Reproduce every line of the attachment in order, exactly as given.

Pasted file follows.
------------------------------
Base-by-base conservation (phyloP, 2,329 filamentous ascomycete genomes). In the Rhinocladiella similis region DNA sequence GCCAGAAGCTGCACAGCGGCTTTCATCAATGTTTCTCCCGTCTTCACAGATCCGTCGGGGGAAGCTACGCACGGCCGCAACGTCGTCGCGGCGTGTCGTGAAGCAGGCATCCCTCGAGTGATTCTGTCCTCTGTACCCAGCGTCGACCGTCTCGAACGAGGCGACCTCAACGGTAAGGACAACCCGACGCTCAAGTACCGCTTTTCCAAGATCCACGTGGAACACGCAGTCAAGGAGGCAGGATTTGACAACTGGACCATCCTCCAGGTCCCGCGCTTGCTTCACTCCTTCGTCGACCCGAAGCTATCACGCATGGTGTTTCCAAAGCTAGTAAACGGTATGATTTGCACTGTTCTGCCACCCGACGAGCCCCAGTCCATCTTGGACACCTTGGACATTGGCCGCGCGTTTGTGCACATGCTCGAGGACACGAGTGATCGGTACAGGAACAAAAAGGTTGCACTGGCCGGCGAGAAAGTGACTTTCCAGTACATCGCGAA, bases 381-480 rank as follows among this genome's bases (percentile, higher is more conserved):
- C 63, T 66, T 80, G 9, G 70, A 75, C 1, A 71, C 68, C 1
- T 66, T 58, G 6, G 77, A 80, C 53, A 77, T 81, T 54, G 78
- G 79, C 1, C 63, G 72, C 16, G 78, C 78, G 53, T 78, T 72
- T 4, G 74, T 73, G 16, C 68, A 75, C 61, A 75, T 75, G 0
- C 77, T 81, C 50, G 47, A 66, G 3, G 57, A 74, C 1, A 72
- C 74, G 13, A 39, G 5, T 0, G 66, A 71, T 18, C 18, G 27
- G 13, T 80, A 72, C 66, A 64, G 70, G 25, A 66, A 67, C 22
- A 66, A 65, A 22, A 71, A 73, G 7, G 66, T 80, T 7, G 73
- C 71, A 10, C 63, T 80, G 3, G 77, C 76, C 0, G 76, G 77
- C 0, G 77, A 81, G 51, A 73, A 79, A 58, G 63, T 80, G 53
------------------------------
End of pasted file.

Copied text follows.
Base-by-base conservation (phyloP, 2,329 filamentous ascomycete genomes). In the Rhinocladiella similis region DNA sequence GCCAGAAGCTGCACAGCGGCTTTCATCAATGTTTCTCCCGTCTTCACAGATCCGTCGGGGGAAGCTACGCACGGCCGCAACGTCGTCGCGGCGTGTCGTGAAGCAGGCATCCCTCGAGTGATTCTGTCCTCTGTACCCAGCGTCGACCGTCTCGAACGAGGCGACCTCAACGGTAAGGACAACCCGACGCTCAAGTACCGCTTTTCCAAGATCCACGTGGAACACGCAGTCAAGGAGGCAGGATTTGACAACTGGACCATCCTCCAGGTCCCGCGCTTGCTTCACTCCTTCGTCGACCCGAAGCTATCACGCATGGTGTTTCCAAAGCTAGTAAACGGTATGATTTGCACTGTTCTGCCACCCGACGAGCCCCAGTCCATCTTGGACACCTTGGACATTGGCCGCGCGTTTGTGCACATGCTCGAGGACACGAGTGATCGGTACAGGAACAAAAAGGTTGCACTGGCCGGCGAGAAAGTGACTTTCCAGTACATCGCGAA, bases 381-480 rank as follows among this genome's bases (percentile, higher is more conserved):
- C 63, T 66, T 80, G 9, G 70, A 75, C 1, A 71, C 68, C 1
- T 66, T 58, G 6, G 77, A 80, C 53, A 77, T 81, T 54, G 78
- G 79, C 1, C 63, G 72, C 16, G 78, C 78, G 53, T 78, T 72
- T 4, G 74, T 73, G 16, C 68, A 75, C 61, A 75, T 75, G 0
- C 77, T 81, C 50, G 47, A 66, G 3, G 57, A 74, C 1, A 72
- C 74, G 13, A 39, G 5, T 0, G 66, A 71, T 18, C 18, G 27
- G 13, T 80, A 72, C 66, A 64, G 70, G 25, A 66, A 67, C 22
- A 66, A 65, A 22, A 71, A 73, G 7, G 66, T 80, T 7, G 73
- C 71, A 10, C 63, T 80, G 3, G 77, C 76, C 0, G 76, G 77
- C 0, G 77, A 81, G 51, A 73, A 79, A 58, G 63, T 80, G 53